Return on investment

Xi Jinping's reelection has made Tiger Global more nervous about doing business in China

The American investment firm is pausing investment in Chinese equities.
He's back, and Tiger Global's moving back.
He's back, and Tiger Global's moving back.
Photo: Lintao Zhang (Getty Images)
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Even Tiger Global is nervous about where China is headed.

A long-time investor in the market, the American investment firm has decided to temporarily halt investing in Chinese equities.

It’s already been pulling back in a market it has spent roughly two decades building a robust portfolio in. Tiger Global’s portfolio in China has shrunk from the mid-teens to mid-single digits, Bloomberg reported, citing people familiar with the matter.

Even before Xi Jinping won his third term as the leader, the perception of China’s economic resilience was teetering. In early October, Hong Kong’s Hang Seng Index already fell to 11-year-lows not seen since the aftermath of the global financial crash and during the eurozone debt crisis. Xi’s third term win on Oct. 22 battered the stock market further.

For Tiger Global, that’s already had a tough year, that’s not good news.

Tiger Global, by the digits

$5 billion: net profit Tiger Global has earned on its 2009 $200 million investment in JD.Com—China’s largest retailer. Other big bets include Alibaba and Didi Chuxing

$8.6 billion: American depository receipts (ADRs) of Chinese firms held by Tiger Global on Mar. 31

36: Tiger Global’s investments in closely held companies based in China or Hong Kong, according to PitchBook data. Some big ones are short-form video app TikTok and fast-fashion retailer Shein

52%: Tiger Global’s hedge fund losses for the year because of Wall Street’s tech stocks selloffs, among other things

Charted: Chinese stocks hit by Xi’s reelection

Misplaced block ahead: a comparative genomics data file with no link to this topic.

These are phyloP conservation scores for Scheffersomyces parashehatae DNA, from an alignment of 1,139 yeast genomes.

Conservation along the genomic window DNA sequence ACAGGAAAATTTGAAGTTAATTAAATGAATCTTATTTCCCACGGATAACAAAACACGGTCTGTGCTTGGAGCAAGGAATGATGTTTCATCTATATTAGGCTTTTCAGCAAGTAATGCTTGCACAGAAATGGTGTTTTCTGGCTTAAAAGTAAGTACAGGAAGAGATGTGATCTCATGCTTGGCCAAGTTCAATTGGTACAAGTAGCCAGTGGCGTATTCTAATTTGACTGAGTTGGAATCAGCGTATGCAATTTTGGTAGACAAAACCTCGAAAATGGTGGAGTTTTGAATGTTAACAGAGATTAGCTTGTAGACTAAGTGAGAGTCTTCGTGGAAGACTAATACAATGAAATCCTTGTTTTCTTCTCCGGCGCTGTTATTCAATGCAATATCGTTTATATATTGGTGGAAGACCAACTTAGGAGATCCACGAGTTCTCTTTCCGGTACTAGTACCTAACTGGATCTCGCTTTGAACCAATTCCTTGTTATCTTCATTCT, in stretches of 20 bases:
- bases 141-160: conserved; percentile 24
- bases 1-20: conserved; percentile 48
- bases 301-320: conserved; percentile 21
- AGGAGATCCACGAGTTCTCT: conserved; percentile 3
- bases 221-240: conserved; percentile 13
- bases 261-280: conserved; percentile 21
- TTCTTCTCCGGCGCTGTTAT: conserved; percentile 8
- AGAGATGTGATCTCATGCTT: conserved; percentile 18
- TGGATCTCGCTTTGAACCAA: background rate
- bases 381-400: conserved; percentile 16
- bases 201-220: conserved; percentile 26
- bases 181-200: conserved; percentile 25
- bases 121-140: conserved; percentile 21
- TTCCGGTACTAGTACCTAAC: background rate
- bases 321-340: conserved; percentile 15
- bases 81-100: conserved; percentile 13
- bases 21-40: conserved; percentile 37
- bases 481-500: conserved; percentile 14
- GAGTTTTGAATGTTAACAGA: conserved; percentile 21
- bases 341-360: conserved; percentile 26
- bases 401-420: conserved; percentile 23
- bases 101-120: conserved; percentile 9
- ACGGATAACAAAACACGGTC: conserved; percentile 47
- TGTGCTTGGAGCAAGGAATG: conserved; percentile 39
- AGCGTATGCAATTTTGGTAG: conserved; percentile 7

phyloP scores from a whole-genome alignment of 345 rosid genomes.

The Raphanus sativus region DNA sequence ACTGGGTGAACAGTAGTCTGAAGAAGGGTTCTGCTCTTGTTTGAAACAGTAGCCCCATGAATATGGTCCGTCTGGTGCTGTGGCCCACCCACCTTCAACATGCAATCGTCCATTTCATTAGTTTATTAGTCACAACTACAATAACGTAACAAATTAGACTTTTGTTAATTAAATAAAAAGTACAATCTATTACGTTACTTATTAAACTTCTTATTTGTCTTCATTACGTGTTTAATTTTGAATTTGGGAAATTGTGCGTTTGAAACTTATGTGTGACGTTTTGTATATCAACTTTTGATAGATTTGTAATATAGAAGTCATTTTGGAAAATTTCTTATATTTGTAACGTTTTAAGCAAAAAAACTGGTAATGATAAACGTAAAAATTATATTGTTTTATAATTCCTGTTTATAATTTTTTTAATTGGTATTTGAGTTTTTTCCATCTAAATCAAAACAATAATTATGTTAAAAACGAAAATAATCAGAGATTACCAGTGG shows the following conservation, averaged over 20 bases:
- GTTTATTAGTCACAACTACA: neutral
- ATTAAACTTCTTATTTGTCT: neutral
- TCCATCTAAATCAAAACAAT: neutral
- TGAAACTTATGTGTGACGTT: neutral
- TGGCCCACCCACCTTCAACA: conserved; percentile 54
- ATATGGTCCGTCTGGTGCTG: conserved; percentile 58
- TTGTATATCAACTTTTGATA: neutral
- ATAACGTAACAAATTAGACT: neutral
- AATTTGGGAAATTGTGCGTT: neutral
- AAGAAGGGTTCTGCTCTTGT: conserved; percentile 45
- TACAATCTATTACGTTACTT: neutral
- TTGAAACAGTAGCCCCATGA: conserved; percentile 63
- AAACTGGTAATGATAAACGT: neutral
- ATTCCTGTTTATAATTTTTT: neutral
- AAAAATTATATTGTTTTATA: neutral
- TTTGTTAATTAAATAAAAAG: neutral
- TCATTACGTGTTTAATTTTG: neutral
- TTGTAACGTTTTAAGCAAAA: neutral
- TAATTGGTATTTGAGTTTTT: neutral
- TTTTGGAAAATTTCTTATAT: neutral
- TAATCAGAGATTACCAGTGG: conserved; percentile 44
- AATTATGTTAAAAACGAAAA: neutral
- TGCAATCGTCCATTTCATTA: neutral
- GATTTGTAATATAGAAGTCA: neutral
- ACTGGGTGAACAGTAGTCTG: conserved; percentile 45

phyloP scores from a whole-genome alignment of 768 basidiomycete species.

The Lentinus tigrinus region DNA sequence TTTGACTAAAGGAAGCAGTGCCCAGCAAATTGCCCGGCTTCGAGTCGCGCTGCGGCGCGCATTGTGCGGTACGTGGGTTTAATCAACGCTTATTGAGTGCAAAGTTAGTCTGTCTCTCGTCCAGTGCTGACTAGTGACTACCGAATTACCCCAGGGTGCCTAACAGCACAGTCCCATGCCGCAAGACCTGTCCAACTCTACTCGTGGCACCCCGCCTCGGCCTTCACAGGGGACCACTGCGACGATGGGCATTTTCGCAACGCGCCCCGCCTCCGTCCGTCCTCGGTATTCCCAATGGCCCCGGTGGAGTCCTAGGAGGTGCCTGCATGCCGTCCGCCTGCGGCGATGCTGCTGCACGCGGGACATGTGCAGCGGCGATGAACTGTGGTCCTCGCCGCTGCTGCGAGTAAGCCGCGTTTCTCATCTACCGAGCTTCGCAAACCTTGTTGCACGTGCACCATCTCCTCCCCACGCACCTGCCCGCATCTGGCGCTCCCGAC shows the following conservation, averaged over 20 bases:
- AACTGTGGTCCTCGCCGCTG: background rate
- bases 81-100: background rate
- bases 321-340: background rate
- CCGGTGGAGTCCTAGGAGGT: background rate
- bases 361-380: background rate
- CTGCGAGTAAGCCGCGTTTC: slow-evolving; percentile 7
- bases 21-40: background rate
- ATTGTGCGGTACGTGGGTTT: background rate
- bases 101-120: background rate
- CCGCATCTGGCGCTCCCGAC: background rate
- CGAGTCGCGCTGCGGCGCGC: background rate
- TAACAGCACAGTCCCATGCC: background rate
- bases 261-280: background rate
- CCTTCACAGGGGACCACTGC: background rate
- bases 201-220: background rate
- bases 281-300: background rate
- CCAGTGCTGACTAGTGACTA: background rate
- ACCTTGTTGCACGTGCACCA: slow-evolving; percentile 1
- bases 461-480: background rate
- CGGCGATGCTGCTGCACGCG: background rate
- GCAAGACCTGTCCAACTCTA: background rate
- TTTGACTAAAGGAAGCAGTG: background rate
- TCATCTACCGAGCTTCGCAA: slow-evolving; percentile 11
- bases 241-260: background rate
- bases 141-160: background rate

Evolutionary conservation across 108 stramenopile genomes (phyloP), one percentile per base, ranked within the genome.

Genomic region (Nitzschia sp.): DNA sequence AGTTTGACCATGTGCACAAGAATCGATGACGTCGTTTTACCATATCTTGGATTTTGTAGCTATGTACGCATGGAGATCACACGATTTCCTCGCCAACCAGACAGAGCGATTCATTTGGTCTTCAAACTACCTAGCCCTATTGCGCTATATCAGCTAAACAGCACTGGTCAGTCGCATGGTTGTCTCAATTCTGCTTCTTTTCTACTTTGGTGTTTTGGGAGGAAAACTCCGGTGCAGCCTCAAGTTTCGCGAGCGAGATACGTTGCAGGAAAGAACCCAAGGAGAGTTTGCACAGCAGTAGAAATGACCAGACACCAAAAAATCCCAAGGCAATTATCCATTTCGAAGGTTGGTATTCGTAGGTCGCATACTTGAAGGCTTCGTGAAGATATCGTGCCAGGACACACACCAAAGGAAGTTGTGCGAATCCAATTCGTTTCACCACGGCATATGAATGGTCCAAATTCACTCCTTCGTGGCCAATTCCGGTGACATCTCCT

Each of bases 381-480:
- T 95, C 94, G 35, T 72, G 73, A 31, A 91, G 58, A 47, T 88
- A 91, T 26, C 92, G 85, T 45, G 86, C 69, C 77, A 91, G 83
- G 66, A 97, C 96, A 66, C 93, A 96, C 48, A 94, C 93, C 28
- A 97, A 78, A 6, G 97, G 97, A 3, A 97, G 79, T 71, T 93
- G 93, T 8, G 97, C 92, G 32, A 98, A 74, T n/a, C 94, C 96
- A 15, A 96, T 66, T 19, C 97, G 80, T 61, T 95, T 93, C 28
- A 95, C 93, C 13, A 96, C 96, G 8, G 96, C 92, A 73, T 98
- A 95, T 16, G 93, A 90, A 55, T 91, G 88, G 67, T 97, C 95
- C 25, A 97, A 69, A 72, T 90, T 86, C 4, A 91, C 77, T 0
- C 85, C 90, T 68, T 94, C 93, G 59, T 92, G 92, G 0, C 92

Over $93 billion market value was erased when the Nasdaq Golden Dragon China Index of 65 Chinese stocks posted its biggest drop on record, sinking 14%, on the Monday after Xi’s win. More than half of this wipeout came from the five biggest US-listed Chinese companies alone.

China’s political perils

Even bullish players like Tiger Global worry that President Xi Jinping’s reelection and the growing stronghold of the Chinese Communist Party will have stifling implications on doing business in the region:

🌎 Jinping’s relations with the West are already strained, and geopolitical tensions will likely increase

😷 China’s zero-Covid policy will likely continue, complete with sporadic and stringent lockdowns

👮‍♂️ Regulatory crackdowns on internet and for-profit education businesses have already inflicted heavy losses on many funds

🏠 Warnings of a prolonged property crisis abound

⚔️ The invasion of Taiwan looks imminent—it’s a promise that helped Xi win a third term. The CCP’s revised charter vows to “firmly oppose and contain Taiwanese independence.”

Trend: Tencent stepped back, too

Behemoth Chinese investment Tencent also decided to divest about $14.5 billion of its $88 billion portfolio in the country, according to a September Financial Times report. While Tencent denies facing any external pressure or setting divestment targets, any changes in its activity is likely to have a knock-on effect on China’s tech sector. Tiger Global has certainly followed in its footsteps.

If not China, then where will Tiger Global invest?

Overall, the investing giant is planning to write fewer cheques for some time. And when it does, it’ll focus on opportunities away from China, largely in early-stage startups across India and Southeast Asia. It also has a renewed interest in Africa—especially in the region’s booming fintech scene.

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